3. In operator problem


#1



Oops, try again. It looks like you did not print out every key in my_dict.


I expected it to work.

I don't understand why I get this error.

OUTPUT :

['Big', 'Coding', 'Spy']
['Datas', 'Is fun', 'Everyone']
('Big', 'Datas')
('Coding', 'Is fun')
('Spy', 'Everyone')
None

my_dict = {
    "Big": "Datas",
    "Spy": "Everyone",
    "Coding": "Is fun"
}

print(my_dict.keys())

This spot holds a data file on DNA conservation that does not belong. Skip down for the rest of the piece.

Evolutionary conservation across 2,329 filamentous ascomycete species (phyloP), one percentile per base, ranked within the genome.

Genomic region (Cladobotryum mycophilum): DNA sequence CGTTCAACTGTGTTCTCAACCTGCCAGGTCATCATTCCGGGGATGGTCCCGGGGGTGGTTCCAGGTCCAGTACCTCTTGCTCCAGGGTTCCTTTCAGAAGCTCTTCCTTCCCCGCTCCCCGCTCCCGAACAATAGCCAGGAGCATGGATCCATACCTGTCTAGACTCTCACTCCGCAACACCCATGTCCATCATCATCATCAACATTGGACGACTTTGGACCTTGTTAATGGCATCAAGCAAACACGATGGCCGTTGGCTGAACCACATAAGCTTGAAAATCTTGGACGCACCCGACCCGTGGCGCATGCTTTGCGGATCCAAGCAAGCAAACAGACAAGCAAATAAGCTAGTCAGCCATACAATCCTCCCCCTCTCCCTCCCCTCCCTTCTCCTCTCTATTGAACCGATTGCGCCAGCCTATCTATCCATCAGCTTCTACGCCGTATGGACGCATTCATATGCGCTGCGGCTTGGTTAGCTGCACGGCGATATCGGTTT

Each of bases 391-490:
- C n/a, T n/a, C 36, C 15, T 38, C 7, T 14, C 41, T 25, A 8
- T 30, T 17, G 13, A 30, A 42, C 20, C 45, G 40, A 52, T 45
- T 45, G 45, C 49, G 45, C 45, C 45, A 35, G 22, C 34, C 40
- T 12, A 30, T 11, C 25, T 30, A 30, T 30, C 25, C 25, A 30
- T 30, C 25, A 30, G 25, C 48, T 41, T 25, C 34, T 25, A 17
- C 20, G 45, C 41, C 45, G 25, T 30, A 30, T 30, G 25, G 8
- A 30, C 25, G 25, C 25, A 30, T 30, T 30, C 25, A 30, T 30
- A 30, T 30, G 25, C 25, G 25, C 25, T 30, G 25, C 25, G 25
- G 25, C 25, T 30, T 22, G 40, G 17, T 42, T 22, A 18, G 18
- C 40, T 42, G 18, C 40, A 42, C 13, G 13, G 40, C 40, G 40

print(my_dict.values())

for key in my_dict:
    print(key, my_dict[key], )


#2

Typically, the parenthesis won't make a difference, but this IS python 2, so in this case, they're not working for you. For your print statements, just try:

print my_dict.keys()
print my_dict.values()

for key in my_dict:
    print key, my_dict[key]

#3

oh they do make a difference, in python2 using parentheses like that means you get a tuple (an immutable list)

@betaninja08471, this is python2, don't use parentheses for print, that is for python3.

the exercise wants you to print key + value pair on separate lines, the , after [key] prevents this, remove it


#4

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